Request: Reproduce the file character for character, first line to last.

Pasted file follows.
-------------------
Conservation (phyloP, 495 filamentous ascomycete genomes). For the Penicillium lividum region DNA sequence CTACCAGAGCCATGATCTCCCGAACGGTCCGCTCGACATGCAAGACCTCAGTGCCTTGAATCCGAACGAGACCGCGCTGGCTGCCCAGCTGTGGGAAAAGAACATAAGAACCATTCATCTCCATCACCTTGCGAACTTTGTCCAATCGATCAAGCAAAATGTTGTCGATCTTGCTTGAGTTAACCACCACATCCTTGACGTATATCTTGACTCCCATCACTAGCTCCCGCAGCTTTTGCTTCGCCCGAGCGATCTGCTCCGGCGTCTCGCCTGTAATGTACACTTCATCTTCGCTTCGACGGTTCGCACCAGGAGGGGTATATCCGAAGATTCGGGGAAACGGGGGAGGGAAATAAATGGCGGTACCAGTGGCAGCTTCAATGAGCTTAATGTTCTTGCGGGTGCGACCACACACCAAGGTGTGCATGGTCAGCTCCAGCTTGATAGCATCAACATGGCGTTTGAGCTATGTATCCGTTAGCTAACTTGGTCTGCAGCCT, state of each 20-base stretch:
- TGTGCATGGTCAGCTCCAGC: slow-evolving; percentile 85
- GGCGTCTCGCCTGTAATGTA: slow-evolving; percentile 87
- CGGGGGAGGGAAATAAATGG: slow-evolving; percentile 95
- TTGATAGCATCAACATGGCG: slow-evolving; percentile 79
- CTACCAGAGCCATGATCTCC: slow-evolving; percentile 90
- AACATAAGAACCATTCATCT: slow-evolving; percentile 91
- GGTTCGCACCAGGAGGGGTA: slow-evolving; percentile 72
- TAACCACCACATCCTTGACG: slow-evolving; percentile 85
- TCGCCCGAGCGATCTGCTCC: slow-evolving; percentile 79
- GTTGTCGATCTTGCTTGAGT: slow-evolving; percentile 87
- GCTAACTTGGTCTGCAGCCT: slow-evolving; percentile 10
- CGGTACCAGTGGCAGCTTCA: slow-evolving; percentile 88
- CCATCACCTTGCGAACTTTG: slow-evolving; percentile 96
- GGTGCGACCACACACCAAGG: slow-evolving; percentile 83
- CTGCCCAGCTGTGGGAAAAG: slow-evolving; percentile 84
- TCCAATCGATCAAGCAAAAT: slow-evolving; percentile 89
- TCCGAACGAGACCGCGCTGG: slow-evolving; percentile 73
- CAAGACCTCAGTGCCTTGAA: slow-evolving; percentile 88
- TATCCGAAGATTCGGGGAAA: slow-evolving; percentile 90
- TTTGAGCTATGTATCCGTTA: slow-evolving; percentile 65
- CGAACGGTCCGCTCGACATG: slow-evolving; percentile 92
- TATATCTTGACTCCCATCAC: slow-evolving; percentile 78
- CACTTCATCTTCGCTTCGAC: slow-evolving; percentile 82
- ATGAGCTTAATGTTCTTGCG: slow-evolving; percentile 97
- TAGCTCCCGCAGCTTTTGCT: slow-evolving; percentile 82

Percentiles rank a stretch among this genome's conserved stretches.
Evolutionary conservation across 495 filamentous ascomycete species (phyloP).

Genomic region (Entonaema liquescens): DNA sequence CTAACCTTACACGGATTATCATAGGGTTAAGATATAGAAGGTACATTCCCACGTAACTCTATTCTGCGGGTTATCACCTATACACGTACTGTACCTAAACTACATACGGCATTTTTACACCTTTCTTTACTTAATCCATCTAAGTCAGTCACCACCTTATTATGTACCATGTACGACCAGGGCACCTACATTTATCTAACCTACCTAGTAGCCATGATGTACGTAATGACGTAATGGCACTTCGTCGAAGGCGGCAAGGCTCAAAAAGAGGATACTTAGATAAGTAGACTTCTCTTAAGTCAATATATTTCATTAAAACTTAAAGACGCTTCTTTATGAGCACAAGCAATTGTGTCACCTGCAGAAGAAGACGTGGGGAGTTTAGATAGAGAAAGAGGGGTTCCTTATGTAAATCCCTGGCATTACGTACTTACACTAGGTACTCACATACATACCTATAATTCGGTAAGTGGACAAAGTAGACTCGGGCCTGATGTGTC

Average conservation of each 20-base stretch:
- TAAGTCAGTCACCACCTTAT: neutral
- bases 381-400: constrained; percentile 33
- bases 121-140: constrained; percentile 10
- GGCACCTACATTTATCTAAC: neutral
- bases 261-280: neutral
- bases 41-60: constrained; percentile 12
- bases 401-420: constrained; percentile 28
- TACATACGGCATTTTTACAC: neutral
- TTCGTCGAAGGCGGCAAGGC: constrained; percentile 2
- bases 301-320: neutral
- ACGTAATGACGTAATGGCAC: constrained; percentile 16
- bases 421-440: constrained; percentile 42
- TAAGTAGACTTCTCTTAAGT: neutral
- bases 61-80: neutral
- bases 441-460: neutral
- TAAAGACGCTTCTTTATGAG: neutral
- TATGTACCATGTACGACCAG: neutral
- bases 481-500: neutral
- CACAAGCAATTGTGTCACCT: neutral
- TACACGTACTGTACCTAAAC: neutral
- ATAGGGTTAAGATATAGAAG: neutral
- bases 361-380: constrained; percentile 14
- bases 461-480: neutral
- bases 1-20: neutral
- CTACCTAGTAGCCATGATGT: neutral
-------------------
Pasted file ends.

Conservation (phyloP, 495 filamentous ascomycete genomes). For the Penicillium lividum region DNA sequence CTACCAGAGCCATGATCTCCCGAACGGTCCGCTCGACATGCAAGACCTCAGTGCCTTGAATCCGAACGAGACCGCGCTGGCTGCCCAGCTGTGGGAAAAGAACATAAGAACCATTCATCTCCATCACCTTGCGAACTTTGTCCAATCGATCAAGCAAAATGTTGTCGATCTTGCTTGAGTTAACCACCACATCCTTGACGTATATCTTGACTCCCATCACTAGCTCCCGCAGCTTTTGCTTCGCCCGAGCGATCTGCTCCGGCGTCTCGCCTGTAATGTACACTTCATCTTCGCTTCGACGGTTCGCACCAGGAGGGGTATATCCGAAGATTCGGGGAAACGGGGGAGGGAAATAAATGGCGGTACCAGTGGCAGCTTCAATGAGCTTAATGTTCTTGCGGGTGCGACCACACACCAAGGTGTGCATGGTCAGCTCCAGCTTGATAGCATCAACATGGCGTTTGAGCTATGTATCCGTTAGCTAACTTGGTCTGCAGCCT, state of each 20-base stretch:
- TGTGCATGGTCAGCTCCAGC: slow-evolving; percentile 85
- GGCGTCTCGCCTGTAATGTA: slow-evolving; percentile 87
- CGGGGGAGGGAAATAAATGG: slow-evolving; percentile 95
- TTGATAGCATCAACATGGCG: slow-evolving; percentile 79
- CTACCAGAGCCATGATCTCC: slow-evolving; percentile 90
- AACATAAGAACCATTCATCT: slow-evolving; percentile 91
- GGTTCGCACCAGGAGGGGTA: slow-evolving; percentile 72
- TAACCACCACATCCTTGACG: slow-evolving; percentile 85
- TCGCCCGAGCGATCTGCTCC: slow-evolving; percentile 79
- GTTGTCGATCTTGCTTGAGT: slow-evolving; percentile 87
- GCTAACTTGGTCTGCAGCCT: slow-evolving; percentile 10
- CGGTACCAGTGGCAGCTTCA: slow-evolving; percentile 88
- CCATCACCTTGCGAACTTTG: slow-evolving; percentile 96
- GGTGCGACCACACACCAAGG: slow-evolving; percentile 83
- CTGCCCAGCTGTGGGAAAAG: slow-evolving; percentile 84
- TCCAATCGATCAAGCAAAAT: slow-evolving; percentile 89
- TCCGAACGAGACCGCGCTGG: slow-evolving; percentile 73
- CAAGACCTCAGTGCCTTGAA: slow-evolving; percentile 88
- TATCCGAAGATTCGGGGAAA: slow-evolving; percentile 90
- TTTGAGCTATGTATCCGTTA: slow-evolving; percentile 65
- CGAACGGTCCGCTCGACATG: slow-evolving; percentile 92
- TATATCTTGACTCCCATCAC: slow-evolving; percentile 78
- CACTTCATCTTCGCTTCGAC: slow-evolving; percentile 82
- ATGAGCTTAATGTTCTTGCG: slow-evolving; percentile 97
- TAGCTCCCGCAGCTTTTGCT: slow-evolving; percentile 82

Percentiles rank a stretch among this genome's conserved stretches.
Evolutionary conservation across 495 filamentous ascomycete species (phyloP).

Genomic region (Entonaema liquescens): DNA sequence CTAACCTTACACGGATTATCATAGGGTTAAGATATAGAAGGTACATTCCCACGTAACTCTATTCTGCGGGTTATCACCTATACACGTACTGTACCTAAACTACATACGGCATTTTTACACCTTTCTTTACTTAATCCATCTAAGTCAGTCACCACCTTATTATGTACCATGTACGACCAGGGCACCTACATTTATCTAACCTACCTAGTAGCCATGATGTACGTAATGACGTAATGGCACTTCGTCGAAGGCGGCAAGGCTCAAAAAGAGGATACTTAGATAAGTAGACTTCTCTTAAGTCAATATATTTCATTAAAACTTAAAGACGCTTCTTTATGAGCACAAGCAATTGTGTCACCTGCAGAAGAAGACGTGGGGAGTTTAGATAGAGAAAGAGGGGTTCCTTATGTAAATCCCTGGCATTACGTACTTACACTAGGTACTCACATACATACCTATAATTCGGTAAGTGGACAAAGTAGACTCGGGCCTGATGTGTC

Average conservation of each 20-base stretch:
- TAAGTCAGTCACCACCTTAT: neutral
- bases 381-400: constrained; percentile 33
- bases 121-140: constrained; percentile 10
- GGCACCTACATTTATCTAAC: neutral
- bases 261-280: neutral
- bases 41-60: constrained; percentile 12
- bases 401-420: constrained; percentile 28
- TACATACGGCATTTTTACAC: neutral
- TTCGTCGAAGGCGGCAAGGC: constrained; percentile 2
- bases 301-320: neutral
- ACGTAATGACGTAATGGCAC: constrained; percentile 16
- bases 421-440: constrained; percentile 42
- TAAGTAGACTTCTCTTAAGT: neutral
- bases 61-80: neutral
- bases 441-460: neutral
- TAAAGACGCTTCTTTATGAG: neutral
- TATGTACCATGTACGACCAG: neutral
- bases 481-500: neutral
- CACAAGCAATTGTGTCACCT: neutral
- TACACGTACTGTACCTAAAC: neutral
- ATAGGGTTAAGATATAGAAG: neutral
- bases 361-380: constrained; percentile 14
- bases 461-480: neutral
- bases 1-20: neutral
- CTACCTAGTAGCCATGATGT: neutral